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Hot Topic (More than 10 Replies) 2...Nf6 3.Bb5+ (Read 1268 times)
HAJS
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Re: 2...Nf6 3.Bb5+
Reply #13 - 03/11/21 at 20:44:53
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kylemeister wrote on 03/11/21 at 17:05:20:
HAJS wrote on 03/11/21 at 16:15:31:
The game Gonzalez Vidal, Yuri vs. Shishkov, Andrei, 2016 is as close one can get to theory after 5...Bc8 .

I notice that Black's 16th deviates from a 30-year-old game (Gurgenidze-Sturua) cited by Emms in Nunn's Chess Openings.  (He gave the line as equal.)


Qc8 is an interesting move in the game you reference but c6 has the same idea of bringing the a8 rook to d8 and queen to c7 while at the same time preventing white from playing d5.
  
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Re: 2...Nf6 3.Bb5+
Reply #12 - 03/11/21 at 17:05:20
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HAJS wrote on 03/11/21 at 16:15:31:
The game Gonzalez Vidal, Yuri vs. Shishkov, Andrei, 2016 is as close one can get to theory after 5...Bc8 .

I notice that Black's 16th deviates from a 30-year-old game (Gurgenidze-Sturua) cited by Emms in Nunn's Chess Openings.  (He gave the line as equal.)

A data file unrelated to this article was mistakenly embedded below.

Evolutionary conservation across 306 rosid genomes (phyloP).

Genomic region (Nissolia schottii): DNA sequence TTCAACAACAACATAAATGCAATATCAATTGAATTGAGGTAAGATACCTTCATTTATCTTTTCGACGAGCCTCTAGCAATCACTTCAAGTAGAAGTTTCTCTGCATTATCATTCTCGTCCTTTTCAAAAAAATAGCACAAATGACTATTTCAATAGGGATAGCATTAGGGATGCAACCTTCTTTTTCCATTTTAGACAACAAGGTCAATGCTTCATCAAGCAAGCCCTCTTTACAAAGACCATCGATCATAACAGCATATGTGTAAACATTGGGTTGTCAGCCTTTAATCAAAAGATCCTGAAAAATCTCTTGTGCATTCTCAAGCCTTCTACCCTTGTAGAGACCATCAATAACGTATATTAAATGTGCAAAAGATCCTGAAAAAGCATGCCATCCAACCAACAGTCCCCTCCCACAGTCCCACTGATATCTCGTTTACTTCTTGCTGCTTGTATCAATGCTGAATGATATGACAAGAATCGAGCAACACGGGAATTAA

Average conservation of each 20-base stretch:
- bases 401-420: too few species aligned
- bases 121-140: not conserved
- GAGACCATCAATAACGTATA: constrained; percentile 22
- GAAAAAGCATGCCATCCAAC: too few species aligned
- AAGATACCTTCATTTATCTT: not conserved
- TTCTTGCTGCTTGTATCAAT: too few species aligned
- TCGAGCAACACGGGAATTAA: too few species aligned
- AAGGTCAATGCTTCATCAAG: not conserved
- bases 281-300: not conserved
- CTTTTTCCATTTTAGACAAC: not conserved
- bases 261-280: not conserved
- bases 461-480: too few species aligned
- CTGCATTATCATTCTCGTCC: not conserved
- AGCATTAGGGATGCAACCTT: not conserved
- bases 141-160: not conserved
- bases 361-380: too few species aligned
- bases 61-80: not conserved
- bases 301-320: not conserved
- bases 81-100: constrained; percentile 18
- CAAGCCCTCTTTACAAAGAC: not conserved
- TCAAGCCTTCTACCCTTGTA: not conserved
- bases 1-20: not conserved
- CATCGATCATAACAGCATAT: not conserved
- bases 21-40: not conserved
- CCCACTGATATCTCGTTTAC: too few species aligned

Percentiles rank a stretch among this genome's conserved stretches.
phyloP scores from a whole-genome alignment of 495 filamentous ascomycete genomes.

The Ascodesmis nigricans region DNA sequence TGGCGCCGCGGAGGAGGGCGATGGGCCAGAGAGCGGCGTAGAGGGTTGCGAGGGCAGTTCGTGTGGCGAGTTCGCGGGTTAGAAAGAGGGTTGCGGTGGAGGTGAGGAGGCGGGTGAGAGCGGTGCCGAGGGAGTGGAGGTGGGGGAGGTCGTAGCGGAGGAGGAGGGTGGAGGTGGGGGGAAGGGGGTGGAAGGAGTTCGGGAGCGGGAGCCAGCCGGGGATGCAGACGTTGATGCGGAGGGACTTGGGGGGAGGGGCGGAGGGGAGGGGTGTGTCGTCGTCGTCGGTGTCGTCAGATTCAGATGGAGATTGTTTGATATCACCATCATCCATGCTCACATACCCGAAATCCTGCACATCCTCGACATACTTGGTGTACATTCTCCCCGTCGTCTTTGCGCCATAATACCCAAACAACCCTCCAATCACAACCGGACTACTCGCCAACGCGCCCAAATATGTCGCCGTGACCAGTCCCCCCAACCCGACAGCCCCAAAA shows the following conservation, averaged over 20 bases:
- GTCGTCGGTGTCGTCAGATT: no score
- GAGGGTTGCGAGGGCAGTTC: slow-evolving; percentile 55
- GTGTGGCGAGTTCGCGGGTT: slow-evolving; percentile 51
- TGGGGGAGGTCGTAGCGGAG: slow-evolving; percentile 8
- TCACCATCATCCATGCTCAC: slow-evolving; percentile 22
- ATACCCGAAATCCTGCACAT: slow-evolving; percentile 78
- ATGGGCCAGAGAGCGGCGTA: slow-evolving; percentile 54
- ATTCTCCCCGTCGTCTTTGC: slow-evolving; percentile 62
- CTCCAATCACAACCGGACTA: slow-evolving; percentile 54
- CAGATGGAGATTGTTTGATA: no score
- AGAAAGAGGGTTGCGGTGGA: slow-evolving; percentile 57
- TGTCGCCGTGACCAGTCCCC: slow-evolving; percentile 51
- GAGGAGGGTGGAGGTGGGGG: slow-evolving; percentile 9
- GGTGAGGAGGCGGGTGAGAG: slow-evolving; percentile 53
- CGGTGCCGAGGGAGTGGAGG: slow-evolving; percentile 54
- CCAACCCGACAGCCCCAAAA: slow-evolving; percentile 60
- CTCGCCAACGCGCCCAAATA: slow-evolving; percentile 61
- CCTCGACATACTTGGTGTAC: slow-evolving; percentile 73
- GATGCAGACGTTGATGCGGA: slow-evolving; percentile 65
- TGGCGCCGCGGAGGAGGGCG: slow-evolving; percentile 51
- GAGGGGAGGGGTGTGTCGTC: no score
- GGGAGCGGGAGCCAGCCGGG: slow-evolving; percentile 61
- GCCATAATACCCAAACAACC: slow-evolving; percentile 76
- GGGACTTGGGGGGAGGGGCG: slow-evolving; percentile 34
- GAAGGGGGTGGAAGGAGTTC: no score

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Re: 2...Nf6 3.Bb5+
Reply #11 - 03/11/21 at 16:15:31
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MNb wrote on 03/11/21 at 07:39:40:
HAJS wrote on 03/10/21 at 18:04:21:
[quote author=496269780B0 link=1615316628/1#1 date=1615335480]
1. e4 d5 2. exd5 Nf6 3. Bb5+ Bd7 4. Bc4 Bg4 5. f3 Bc8 6. Nc3 .....  6... Nbd7 7. Nge2

7.d4 with a long lasting risk free +=, as I wrote in my first comment.



I completely agree with your assessment of +=.

The game Gonzalez Vidal, Yuri vs. Shishkov, Andrei, 2016 is as close one can get to theory after 5...Bc8 .

1. e4 d5 2. exd5 Nf6 3. Bb5+ Bd7 4. Bc4 Bg4 5. f3 Bc8 6. Nc3 Nbd7 7. Nge2 Nb6
8. Bb3 Nbxd5 9. Nxd5 Nxd5 10. d4 e6 11. O-O Be7 12. c4 Nf6 13. Be3 O-O 14. Nc3
b6 15. Qe2 Ba6 16. Qf2 c6 17. Rfd1 Qc7 18. d5 Bd6 19. Qh4 cxd5 20. cxd5 Bc5 21.
Bxc5 Qxc5+ 22. Kh1 exd5 23. Nxd5 Nxd5 24. Rxd5 Qc6 25. Qf4 Rac8 26. Rd4 Qc7 27.
Qd2 Rfd8 28. Re1 Bb5 29. Rxd8+ Qxd8 30. Qb4 Be8 31. h3 g6 32. Qf4 Kg7 33. Re4
Qf6 34. Qe3 Qc6 35. Kh2 a5 36. f4 Kf8 37. Rc4 Qb7 38. Rxc8 Qxc8 39. Qxb6 a4 40.
Bxa4 Bxa4 41. Qb4+ Kg8 42. Qxa4 h5 43. Qd4 Qc1 44. b4 Qe1 45. f5 gxf5 46. b5 h4
47. Qf4 1-0

15.Qe2 might be necessary otherwise after for example 15.Re1 (the computers top choice) Black looks like he equalizes with 15.c5 (you get the isolated pawns but it should be holdable with some work).

In the game after 17.Qc7 White is a slightly better but the position for Black nevertheless looks quite acceptable to me. This assessment may of course come down to personal style. To me it just means that we are already on move 17 and Black has still to do a little work before he achieves complete equality.